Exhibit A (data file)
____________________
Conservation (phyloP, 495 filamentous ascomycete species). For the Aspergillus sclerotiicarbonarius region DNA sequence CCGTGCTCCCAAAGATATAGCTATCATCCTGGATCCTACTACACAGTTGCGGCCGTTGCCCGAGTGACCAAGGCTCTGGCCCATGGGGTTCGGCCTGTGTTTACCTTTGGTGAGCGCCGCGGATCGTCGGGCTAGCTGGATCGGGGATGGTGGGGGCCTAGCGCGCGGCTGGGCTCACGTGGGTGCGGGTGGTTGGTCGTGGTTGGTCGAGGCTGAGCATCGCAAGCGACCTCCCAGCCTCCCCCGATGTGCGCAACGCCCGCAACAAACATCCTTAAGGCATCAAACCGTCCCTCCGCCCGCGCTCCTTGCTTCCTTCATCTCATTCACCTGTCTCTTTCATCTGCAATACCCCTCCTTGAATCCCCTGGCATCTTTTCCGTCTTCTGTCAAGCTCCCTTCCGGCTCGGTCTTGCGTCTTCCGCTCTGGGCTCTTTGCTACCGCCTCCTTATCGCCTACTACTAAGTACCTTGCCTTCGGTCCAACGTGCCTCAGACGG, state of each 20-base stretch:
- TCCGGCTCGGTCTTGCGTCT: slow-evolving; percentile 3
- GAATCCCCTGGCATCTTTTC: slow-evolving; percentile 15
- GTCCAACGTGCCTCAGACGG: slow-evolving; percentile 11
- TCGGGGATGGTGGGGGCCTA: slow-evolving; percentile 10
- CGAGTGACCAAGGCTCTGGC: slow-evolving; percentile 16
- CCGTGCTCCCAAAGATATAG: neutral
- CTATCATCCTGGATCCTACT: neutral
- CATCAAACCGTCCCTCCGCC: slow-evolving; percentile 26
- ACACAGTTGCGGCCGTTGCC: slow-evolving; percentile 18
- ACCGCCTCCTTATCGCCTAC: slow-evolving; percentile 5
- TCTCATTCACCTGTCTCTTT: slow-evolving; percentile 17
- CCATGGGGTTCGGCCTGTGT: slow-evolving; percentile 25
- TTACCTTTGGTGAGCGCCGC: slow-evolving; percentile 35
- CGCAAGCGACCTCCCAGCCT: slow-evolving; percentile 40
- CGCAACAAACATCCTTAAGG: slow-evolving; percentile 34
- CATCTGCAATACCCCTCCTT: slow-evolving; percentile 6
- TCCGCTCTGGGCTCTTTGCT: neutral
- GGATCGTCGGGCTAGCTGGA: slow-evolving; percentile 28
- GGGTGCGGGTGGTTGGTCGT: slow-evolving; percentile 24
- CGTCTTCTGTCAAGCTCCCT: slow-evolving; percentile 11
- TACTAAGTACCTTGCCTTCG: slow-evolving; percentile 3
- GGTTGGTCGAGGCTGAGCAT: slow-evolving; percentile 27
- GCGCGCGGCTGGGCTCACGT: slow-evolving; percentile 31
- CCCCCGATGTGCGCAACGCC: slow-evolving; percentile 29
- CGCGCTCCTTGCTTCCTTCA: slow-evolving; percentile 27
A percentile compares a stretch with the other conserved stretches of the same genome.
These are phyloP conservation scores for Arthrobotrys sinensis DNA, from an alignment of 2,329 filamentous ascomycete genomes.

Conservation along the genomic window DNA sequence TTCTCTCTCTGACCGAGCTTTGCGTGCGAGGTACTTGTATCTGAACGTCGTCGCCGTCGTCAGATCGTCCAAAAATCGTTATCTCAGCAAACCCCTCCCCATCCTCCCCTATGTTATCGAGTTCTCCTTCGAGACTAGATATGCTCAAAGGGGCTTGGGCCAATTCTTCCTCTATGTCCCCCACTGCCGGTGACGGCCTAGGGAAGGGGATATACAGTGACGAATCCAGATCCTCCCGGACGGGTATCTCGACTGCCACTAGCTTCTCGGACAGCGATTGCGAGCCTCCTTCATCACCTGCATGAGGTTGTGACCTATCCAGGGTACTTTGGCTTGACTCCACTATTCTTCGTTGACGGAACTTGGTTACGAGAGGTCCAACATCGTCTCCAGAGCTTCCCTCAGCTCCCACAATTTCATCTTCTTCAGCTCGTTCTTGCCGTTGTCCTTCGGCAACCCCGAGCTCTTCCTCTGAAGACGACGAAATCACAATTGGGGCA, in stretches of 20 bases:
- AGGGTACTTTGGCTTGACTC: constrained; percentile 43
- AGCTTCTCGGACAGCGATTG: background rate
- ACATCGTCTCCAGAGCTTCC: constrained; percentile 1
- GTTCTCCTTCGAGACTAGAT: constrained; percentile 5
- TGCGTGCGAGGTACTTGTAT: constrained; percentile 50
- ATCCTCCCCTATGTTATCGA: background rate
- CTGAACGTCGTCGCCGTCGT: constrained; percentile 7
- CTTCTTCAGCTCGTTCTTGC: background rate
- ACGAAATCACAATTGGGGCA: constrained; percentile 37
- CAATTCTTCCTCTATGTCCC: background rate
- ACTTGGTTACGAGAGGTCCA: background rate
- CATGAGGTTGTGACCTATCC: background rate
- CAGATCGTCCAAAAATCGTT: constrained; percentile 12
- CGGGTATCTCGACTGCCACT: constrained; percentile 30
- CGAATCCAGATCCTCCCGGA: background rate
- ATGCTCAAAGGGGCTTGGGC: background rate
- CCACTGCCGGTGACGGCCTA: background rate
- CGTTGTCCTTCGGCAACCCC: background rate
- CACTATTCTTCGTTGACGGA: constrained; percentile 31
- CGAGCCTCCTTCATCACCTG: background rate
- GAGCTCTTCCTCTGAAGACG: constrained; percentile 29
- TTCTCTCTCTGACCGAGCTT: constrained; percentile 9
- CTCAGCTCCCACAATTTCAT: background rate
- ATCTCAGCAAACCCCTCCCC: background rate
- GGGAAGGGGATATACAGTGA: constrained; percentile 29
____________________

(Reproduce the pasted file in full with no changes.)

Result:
Conservation (phyloP, 495 filamentous ascomycete species). For the Aspergillus sclerotiicarbonarius region DNA sequence CCGTGCTCCCAAAGATATAGCTATCATCCTGGATCCTACTACACAGTTGCGGCCGTTGCCCGAGTGACCAAGGCTCTGGCCCATGGGGTTCGGCCTGTGTTTACCTTTGGTGAGCGCCGCGGATCGTCGGGCTAGCTGGATCGGGGATGGTGGGGGCCTAGCGCGCGGCTGGGCTCACGTGGGTGCGGGTGGTTGGTCGTGGTTGGTCGAGGCTGAGCATCGCAAGCGACCTCCCAGCCTCCCCCGATGTGCGCAACGCCCGCAACAAACATCCTTAAGGCATCAAACCGTCCCTCCGCCCGCGCTCCTTGCTTCCTTCATCTCATTCACCTGTCTCTTTCATCTGCAATACCCCTCCTTGAATCCCCTGGCATCTTTTCCGTCTTCTGTCAAGCTCCCTTCCGGCTCGGTCTTGCGTCTTCCGCTCTGGGCTCTTTGCTACCGCCTCCTTATCGCCTACTACTAAGTACCTTGCCTTCGGTCCAACGTGCCTCAGACGG, state of each 20-base stretch:
- TCCGGCTCGGTCTTGCGTCT: slow-evolving; percentile 3
- GAATCCCCTGGCATCTTTTC: slow-evolving; percentile 15
- GTCCAACGTGCCTCAGACGG: slow-evolving; percentile 11
- TCGGGGATGGTGGGGGCCTA: slow-evolving; percentile 10
- CGAGTGACCAAGGCTCTGGC: slow-evolving; percentile 16
- CCGTGCTCCCAAAGATATAG: neutral
- CTATCATCCTGGATCCTACT: neutral
- CATCAAACCGTCCCTCCGCC: slow-evolving; percentile 26
- ACACAGTTGCGGCCGTTGCC: slow-evolving; percentile 18
- ACCGCCTCCTTATCGCCTAC: slow-evolving; percentile 5
- TCTCATTCACCTGTCTCTTT: slow-evolving; percentile 17
- CCATGGGGTTCGGCCTGTGT: slow-evolving; percentile 25
- TTACCTTTGGTGAGCGCCGC: slow-evolving; percentile 35
- CGCAAGCGACCTCCCAGCCT: slow-evolving; percentile 40
- CGCAACAAACATCCTTAAGG: slow-evolving; percentile 34
- CATCTGCAATACCCCTCCTT: slow-evolving; percentile 6
- TCCGCTCTGGGCTCTTTGCT: neutral
- GGATCGTCGGGCTAGCTGGA: slow-evolving; percentile 28
- GGGTGCGGGTGGTTGGTCGT: slow-evolving; percentile 24
- CGTCTTCTGTCAAGCTCCCT: slow-evolving; percentile 11
- TACTAAGTACCTTGCCTTCG: slow-evolving; percentile 3
- GGTTGGTCGAGGCTGAGCAT: slow-evolving; percentile 27
- GCGCGCGGCTGGGCTCACGT: slow-evolving; percentile 31
- CCCCCGATGTGCGCAACGCC: slow-evolving; percentile 29
- CGCGCTCCTTGCTTCCTTCA: slow-evolving; percentile 27
A percentile compares a stretch with the other conserved stretches of the same genome.
These are phyloP conservation scores for Arthrobotrys sinensis DNA, from an alignment of 2,329 filamentous ascomycete genomes.

Conservation along the genomic window DNA sequence TTCTCTCTCTGACCGAGCTTTGCGTGCGAGGTACTTGTATCTGAACGTCGTCGCCGTCGTCAGATCGTCCAAAAATCGTTATCTCAGCAAACCCCTCCCCATCCTCCCCTATGTTATCGAGTTCTCCTTCGAGACTAGATATGCTCAAAGGGGCTTGGGCCAATTCTTCCTCTATGTCCCCCACTGCCGGTGACGGCCTAGGGAAGGGGATATACAGTGACGAATCCAGATCCTCCCGGACGGGTATCTCGACTGCCACTAGCTTCTCGGACAGCGATTGCGAGCCTCCTTCATCACCTGCATGAGGTTGTGACCTATCCAGGGTACTTTGGCTTGACTCCACTATTCTTCGTTGACGGAACTTGGTTACGAGAGGTCCAACATCGTCTCCAGAGCTTCCCTCAGCTCCCACAATTTCATCTTCTTCAGCTCGTTCTTGCCGTTGTCCTTCGGCAACCCCGAGCTCTTCCTCTGAAGACGACGAAATCACAATTGGGGCA, in stretches of 20 bases:
- AGGGTACTTTGGCTTGACTC: constrained; percentile 43
- AGCTTCTCGGACAGCGATTG: background rate
- ACATCGTCTCCAGAGCTTCC: constrained; percentile 1
- GTTCTCCTTCGAGACTAGAT: constrained; percentile 5
- TGCGTGCGAGGTACTTGTAT: constrained; percentile 50
- ATCCTCCCCTATGTTATCGA: background rate
- CTGAACGTCGTCGCCGTCGT: constrained; percentile 7
- CTTCTTCAGCTCGTTCTTGC: background rate
- ACGAAATCACAATTGGGGCA: constrained; percentile 37
- CAATTCTTCCTCTATGTCCC: background rate
- ACTTGGTTACGAGAGGTCCA: background rate
- CATGAGGTTGTGACCTATCC: background rate
- CAGATCGTCCAAAAATCGTT: constrained; percentile 12
- CGGGTATCTCGACTGCCACT: constrained; percentile 30
- CGAATCCAGATCCTCCCGGA: background rate
- ATGCTCAAAGGGGCTTGGGC: background rate
- CCACTGCCGGTGACGGCCTA: background rate
- CGTTGTCCTTCGGCAACCCC: background rate
- CACTATTCTTCGTTGACGGA: constrained; percentile 31
- CGAGCCTCCTTCATCACCTG: background rate
- GAGCTCTTCCTCTGAAGACG: constrained; percentile 29
- TTCTCTCTCTGACCGAGCTT: constrained; percentile 9
- CTCAGCTCCCACAATTTCAT: background rate
- ATCTCAGCAAACCCCTCCCC: background rate
- GGGAAGGGGATATACAGTGA: constrained; percentile 29